- If you submit the product ingredients, you'll get the NOVA group (about food ultra-processing), additives, allergens, normalized ingredients, vegan, vegetarian…
- If you submit the product's category and labels, you'll get the Eco-Score (a rating of the product environmental impact)
The OpenFoodFacts API has two deployments.
Consider using the staging environment if you are not in a production scenario.
While testing your applications, make all API requests to the staging environment. This way, we can ensure the product database is safe.
We ask you to always use a custom User-Agent to identify you (to not risk being identified as a bot). The User-Agent should be in the form of
AppName/Version (ContactEmail). For example,
- READ operations (getting info about a product, etc...) do not require authentication except the custom User-Agent.
- WRITE operations (Editing an Existing Product, Uploading images…) require authentication. We do this as another layer of protection against spam.
Create an account on the Open Food Facts app. From there, you then have two alternatives:
- The preferred one: Use the login API to get a session cookie and use this cookie in your subsequent request to be authenticated. However, the session must always be used from the same IP address, and you have a maximum of sessions per user.
- If session conditions are too restrictive for your use case, include your account credentials as parameters for authenticated requests where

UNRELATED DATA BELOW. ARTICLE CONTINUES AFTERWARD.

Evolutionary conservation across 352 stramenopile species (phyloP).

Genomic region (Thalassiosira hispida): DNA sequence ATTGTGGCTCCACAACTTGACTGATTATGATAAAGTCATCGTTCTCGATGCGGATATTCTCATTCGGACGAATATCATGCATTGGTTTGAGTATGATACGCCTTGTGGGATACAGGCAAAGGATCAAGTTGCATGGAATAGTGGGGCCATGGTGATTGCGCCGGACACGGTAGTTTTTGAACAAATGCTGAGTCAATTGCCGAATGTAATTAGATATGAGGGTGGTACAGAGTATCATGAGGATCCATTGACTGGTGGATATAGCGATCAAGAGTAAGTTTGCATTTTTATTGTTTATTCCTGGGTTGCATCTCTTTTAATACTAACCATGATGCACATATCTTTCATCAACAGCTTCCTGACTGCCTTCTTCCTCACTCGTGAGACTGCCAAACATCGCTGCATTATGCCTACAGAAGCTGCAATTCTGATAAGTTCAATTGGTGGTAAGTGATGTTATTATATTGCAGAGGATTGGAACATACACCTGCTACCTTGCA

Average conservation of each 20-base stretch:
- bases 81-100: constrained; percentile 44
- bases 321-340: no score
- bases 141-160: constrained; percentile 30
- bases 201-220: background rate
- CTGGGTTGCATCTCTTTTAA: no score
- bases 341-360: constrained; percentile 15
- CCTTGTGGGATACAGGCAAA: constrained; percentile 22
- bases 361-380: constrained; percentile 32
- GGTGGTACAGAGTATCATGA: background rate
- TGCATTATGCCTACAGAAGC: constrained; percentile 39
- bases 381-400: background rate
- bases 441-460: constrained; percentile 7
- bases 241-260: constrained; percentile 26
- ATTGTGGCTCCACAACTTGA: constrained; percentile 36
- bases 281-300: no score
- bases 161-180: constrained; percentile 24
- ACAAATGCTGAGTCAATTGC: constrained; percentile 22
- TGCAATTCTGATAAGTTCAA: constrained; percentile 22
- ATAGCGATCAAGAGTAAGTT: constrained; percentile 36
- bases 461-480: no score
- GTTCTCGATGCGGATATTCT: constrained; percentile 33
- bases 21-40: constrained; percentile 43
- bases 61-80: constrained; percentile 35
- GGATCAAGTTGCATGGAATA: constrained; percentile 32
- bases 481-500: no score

user_idis your username and
passwordis your password (do this on POST / PUT / DELETE request, not on GET)
You can create a global account to allow your app users to contribute without registering individual accounts on the Open Food Facts website. This way, we know that these contributions came from your application.
Production and staging have different account databases, so the account you create in the production environment will only work for production requests. If you want to query (WRITE requests) the staging environment, you'll need to create another account there too.
Reference Documentation (OpenAPI)#
We are building a complete OpenAPI reference. Here is a list of the current API documentation available:
- OpenAPI documentation (v2)
- OpenAPI documentation for v3 (for packaging components only)
- A cheatsheet to remind some usual patterns.
- A comprehensive introduction to Using the Open Food Facts API.
- Uploading images to the Open Food Facts API
- Try the FAQ - to answer most of your questions.
- Didn't get what you wanted? Contact the Team on the #api Slack Channel.
- Report Bugs on the Open Food Facts GitHub repository.
- Do you have an issue or feature request? You can submit it on GitHub too.
- Are you interested in contributing to this project? See our Contribution Guidelines.
SDKs are available for specific languages to facilitate the usage of the API. We may have a wrapper for your favourite programming language. If we do, you can use it and improve it. However, If we don't, you can help us create it!
They will let you consume data and let your users contribute new data. Open-source contributors develop our SDKs, and more contributions are welcome to improve these SDKs. You can start by checking the existing issues in their respective repositories.
Warning: Before exploring any SDK, please read the Before You Start section.
Also, remember to check the API Reference Documentation first to verify if the problem is in SDK implementation or in the API itself.